What In The World Is Going On?

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Is the British government going to ignore the will of their citizens and not leave the EU? The EU’s immigration policies are sparking political backlash and citizens are taking to the streets. In January, Bloomberg reported, “Mario Draghi Sounds Economic Alarm for the Euro-Area”, citing persistence of geopolitical uncertainties.

What in the world is going on?

It’s time to turn to the international member of our panel of experts, Rob Vrijhof, managing partner of Weber Hartmann Vrijhof & Partners Ltd., Swiss international asset managers, for a worldwide perspective.

DENNIS: Rob, thank you for taking your time to help educate our readers.

It’s impossible to look at the investment markets without factoring in the worldwide political environment.

Before we get into investment details, can you bring us up to date on what’s happening in Europe and the investment implications?

ROB: Dennis, thank you for the opportunity to talk to your readers.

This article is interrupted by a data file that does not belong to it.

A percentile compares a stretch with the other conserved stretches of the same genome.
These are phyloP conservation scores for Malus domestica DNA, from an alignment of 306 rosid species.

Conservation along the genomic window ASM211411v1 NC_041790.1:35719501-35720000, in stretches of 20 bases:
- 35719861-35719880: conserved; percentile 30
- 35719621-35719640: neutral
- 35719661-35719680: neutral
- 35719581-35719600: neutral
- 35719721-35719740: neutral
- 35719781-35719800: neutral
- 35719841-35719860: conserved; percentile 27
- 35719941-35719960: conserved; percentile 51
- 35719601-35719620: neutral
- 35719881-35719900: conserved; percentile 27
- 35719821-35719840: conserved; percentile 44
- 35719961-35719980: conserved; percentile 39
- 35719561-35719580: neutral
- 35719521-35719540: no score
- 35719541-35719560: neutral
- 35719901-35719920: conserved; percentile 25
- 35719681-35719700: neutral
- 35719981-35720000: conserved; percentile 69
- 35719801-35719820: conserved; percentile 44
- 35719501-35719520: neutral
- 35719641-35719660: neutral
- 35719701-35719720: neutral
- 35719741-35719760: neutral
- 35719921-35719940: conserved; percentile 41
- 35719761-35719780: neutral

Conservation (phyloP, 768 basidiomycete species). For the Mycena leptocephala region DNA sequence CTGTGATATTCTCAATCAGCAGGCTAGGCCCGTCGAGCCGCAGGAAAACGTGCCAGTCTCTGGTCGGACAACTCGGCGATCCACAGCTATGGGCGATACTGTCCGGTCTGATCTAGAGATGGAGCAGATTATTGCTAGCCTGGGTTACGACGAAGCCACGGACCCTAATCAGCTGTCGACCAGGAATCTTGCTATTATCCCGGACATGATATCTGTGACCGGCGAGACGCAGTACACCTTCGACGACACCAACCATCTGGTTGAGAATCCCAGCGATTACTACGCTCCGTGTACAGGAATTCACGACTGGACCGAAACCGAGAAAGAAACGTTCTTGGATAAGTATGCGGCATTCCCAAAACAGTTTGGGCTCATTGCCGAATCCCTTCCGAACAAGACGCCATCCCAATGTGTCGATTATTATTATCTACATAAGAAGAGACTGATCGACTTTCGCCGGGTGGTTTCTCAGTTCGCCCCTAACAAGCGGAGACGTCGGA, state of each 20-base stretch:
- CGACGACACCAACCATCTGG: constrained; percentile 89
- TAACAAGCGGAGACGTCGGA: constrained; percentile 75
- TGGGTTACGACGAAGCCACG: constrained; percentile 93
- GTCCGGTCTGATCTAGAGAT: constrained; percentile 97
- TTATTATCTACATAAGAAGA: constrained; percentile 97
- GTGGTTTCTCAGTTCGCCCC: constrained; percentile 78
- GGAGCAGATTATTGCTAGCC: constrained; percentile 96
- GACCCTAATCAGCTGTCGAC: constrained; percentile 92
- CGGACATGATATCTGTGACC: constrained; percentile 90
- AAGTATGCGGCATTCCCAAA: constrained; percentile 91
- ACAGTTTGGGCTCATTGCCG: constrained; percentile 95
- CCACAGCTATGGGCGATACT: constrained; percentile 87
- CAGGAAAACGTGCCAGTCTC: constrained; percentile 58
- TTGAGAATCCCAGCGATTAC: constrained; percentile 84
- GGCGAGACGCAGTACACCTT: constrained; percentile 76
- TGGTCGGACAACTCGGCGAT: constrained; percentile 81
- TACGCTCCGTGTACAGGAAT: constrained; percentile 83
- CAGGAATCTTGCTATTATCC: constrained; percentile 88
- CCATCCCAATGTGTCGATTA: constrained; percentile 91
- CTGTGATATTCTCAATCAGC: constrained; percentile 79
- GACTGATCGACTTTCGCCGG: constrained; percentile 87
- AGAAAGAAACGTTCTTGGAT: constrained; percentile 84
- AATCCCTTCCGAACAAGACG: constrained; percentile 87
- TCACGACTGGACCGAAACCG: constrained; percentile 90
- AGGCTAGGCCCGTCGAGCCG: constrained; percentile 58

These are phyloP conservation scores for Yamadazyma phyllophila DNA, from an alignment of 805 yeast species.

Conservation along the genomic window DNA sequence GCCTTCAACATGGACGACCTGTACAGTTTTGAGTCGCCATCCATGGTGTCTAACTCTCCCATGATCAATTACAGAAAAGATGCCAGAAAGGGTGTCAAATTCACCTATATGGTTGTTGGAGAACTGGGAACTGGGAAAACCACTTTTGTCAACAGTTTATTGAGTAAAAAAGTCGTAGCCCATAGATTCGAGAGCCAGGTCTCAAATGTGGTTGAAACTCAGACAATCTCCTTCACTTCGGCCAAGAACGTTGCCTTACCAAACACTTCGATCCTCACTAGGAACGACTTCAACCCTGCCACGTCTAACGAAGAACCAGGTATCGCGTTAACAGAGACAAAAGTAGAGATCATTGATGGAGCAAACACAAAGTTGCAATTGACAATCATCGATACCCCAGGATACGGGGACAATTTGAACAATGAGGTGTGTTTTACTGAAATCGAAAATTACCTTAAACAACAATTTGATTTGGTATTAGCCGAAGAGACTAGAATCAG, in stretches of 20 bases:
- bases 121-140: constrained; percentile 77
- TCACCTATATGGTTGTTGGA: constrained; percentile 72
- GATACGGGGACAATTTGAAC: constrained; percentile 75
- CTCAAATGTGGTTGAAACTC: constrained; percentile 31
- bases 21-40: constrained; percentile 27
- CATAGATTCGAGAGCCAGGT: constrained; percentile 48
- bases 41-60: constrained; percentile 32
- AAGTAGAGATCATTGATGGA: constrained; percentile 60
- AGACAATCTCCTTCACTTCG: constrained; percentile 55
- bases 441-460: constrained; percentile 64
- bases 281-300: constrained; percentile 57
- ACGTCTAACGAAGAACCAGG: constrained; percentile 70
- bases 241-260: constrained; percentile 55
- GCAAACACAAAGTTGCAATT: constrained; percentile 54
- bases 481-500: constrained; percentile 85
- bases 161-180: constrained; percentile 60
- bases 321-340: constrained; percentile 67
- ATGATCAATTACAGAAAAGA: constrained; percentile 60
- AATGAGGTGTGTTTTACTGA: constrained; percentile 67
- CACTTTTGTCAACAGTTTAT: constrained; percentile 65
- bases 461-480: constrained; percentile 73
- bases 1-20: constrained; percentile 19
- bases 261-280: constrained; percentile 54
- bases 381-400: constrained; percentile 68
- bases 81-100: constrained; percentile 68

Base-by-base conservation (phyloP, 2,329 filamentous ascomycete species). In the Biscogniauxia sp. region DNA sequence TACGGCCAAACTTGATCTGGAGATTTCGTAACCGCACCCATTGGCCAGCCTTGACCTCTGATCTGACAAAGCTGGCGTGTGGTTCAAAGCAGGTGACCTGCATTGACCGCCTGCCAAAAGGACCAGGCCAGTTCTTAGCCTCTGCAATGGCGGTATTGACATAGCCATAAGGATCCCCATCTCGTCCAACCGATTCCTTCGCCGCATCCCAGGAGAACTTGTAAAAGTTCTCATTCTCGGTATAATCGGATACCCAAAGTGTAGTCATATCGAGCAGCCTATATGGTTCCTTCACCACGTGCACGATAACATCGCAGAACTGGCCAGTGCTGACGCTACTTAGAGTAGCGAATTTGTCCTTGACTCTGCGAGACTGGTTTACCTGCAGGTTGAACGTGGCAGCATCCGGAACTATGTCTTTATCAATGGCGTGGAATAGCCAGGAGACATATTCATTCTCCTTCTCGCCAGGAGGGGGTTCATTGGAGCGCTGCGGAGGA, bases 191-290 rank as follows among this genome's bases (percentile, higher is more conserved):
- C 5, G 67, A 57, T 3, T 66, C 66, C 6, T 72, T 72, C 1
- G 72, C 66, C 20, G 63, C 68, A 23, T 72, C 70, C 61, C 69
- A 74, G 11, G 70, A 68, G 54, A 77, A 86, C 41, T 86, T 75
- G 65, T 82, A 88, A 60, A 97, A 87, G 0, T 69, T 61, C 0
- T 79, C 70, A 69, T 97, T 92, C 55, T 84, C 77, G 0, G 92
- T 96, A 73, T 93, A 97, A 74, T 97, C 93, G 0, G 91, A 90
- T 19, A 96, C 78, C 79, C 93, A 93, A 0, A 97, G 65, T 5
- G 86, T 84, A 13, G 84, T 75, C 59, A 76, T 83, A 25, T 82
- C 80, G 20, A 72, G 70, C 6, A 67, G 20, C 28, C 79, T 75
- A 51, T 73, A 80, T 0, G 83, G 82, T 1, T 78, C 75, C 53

There are some dark clouds hanging over Europe’s head. Especially the never-ending Brexit issue. Great Britain and the European Union (EU) are still far apart after two years of discussions. We expect an extension of the March 29thdeadline. Hard Brexit, soft Brexit or even a new referendum? Only time will tell.

The yellow vests protesting in France continue, despite President Macron giving in to some of their requests. The immense victory of President Macron is certainly fading away. Today, there is no end of these protests in sight.

The European Central Bank (ECB) isn’t helping either. Mr. Draghi is still saying Europe will not fall into a recession. He feels no pressure to start a cycle of rising interest rates. This will eventually cause problems for Europe.

We believe that the US economy will fall into a recession; probably during the second half of 2020; and will be followed by Europe. While the Fed has some wiggle room to lower interest rates, the ECB doesn’t. We will be monitoring these developments very carefully.

DENNIS: Recently Federal Reserve Chairman Powell urged lawmakers to address “unsustainable debt”. Then he added, “Uncertainty is the enemy of business. It could get even worse if Congress does not lift the debt ceiling in the coming months.”

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Ayelet Wolf 1 year ago Member's comment

Why did they originally open up the #Brexit issue to a referendum in the first place? Seems like it simply opened a never ending Pandora's Box which is costing the PM her job.